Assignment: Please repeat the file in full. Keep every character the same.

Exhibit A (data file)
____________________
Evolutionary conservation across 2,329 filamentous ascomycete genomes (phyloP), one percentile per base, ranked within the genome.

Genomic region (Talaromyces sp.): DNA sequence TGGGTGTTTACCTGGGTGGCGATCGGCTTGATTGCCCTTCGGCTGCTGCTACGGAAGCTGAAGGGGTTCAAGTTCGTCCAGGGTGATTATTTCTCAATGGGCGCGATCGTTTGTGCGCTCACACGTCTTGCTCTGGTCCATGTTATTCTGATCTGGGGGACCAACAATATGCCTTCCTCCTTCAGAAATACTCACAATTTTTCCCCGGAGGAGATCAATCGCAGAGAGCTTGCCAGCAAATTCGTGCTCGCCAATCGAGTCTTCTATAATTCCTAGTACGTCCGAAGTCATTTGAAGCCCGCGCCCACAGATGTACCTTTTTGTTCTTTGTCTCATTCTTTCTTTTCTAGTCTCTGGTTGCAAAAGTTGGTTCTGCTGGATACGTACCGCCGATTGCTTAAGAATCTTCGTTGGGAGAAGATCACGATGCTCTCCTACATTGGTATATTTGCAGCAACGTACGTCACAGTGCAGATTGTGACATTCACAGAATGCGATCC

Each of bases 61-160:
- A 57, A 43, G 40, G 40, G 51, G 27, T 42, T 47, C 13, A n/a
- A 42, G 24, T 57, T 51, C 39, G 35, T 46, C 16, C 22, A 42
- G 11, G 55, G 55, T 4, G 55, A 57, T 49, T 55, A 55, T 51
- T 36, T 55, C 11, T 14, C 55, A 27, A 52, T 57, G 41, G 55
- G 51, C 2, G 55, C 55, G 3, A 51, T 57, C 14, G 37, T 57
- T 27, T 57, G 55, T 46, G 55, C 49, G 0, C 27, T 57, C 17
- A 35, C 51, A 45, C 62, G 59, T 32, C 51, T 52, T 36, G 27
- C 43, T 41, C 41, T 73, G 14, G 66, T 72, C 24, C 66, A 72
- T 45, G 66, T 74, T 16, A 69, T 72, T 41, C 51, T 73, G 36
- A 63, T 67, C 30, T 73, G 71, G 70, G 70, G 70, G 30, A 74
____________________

Evolutionary conservation across 2,329 filamentous ascomycete genomes (phyloP), one percentile per base, ranked within the genome.

Genomic region (Talaromyces sp.): DNA sequence TGGGTGTTTACCTGGGTGGCGATCGGCTTGATTGCCCTTCGGCTGCTGCTACGGAAGCTGAAGGGGTTCAAGTTCGTCCAGGGTGATTATTTCTCAATGGGCGCGATCGTTTGTGCGCTCACACGTCTTGCTCTGGTCCATGTTATTCTGATCTGGGGGACCAACAATATGCCTTCCTCCTTCAGAAATACTCACAATTTTTCCCCGGAGGAGATCAATCGCAGAGAGCTTGCCAGCAAATTCGTGCTCGCCAATCGAGTCTTCTATAATTCCTAGTACGTCCGAAGTCATTTGAAGCCCGCGCCCACAGATGTACCTTTTTGTTCTTTGTCTCATTCTTTCTTTTCTAGTCTCTGGTTGCAAAAGTTGGTTCTGCTGGATACGTACCGCCGATTGCTTAAGAATCTTCGTTGGGAGAAGATCACGATGCTCTCCTACATTGGTATATTTGCAGCAACGTACGTCACAGTGCAGATTGTGACATTCACAGAATGCGATCC

Each of bases 61-160:
- A 57, A 43, G 40, G 40, G 51, G 27, T 42, T 47, C 13, A n/a
- A 42, G 24, T 57, T 51, C 39, G 35, T 46, C 16, C 22, A 42
- G 11, G 55, G 55, T 4, G 55, A 57, T 49, T 55, A 55, T 51
- T 36, T 55, C 11, T 14, C 55, A 27, A 52, T 57, G 41, G 55
- G 51, C 2, G 55, C 55, G 3, A 51, T 57, C 14, G 37, T 57
- T 27, T 57, G 55, T 46, G 55, C 49, G 0, C 27, T 57, C 17
- A 35, C 51, A 45, C 62, G 59, T 32, C 51, T 52, T 36, G 27
- C 43, T 41, C 41, T 73, G 14, G 66, T 72, C 24, C 66, A 72
- T 45, G 66, T 74, T 16, A 69, T 72, T 41, C 51, T 73, G 36
- A 63, T 67, C 30, T 73, G 71, G 70, G 70, G 70, G 30, A 74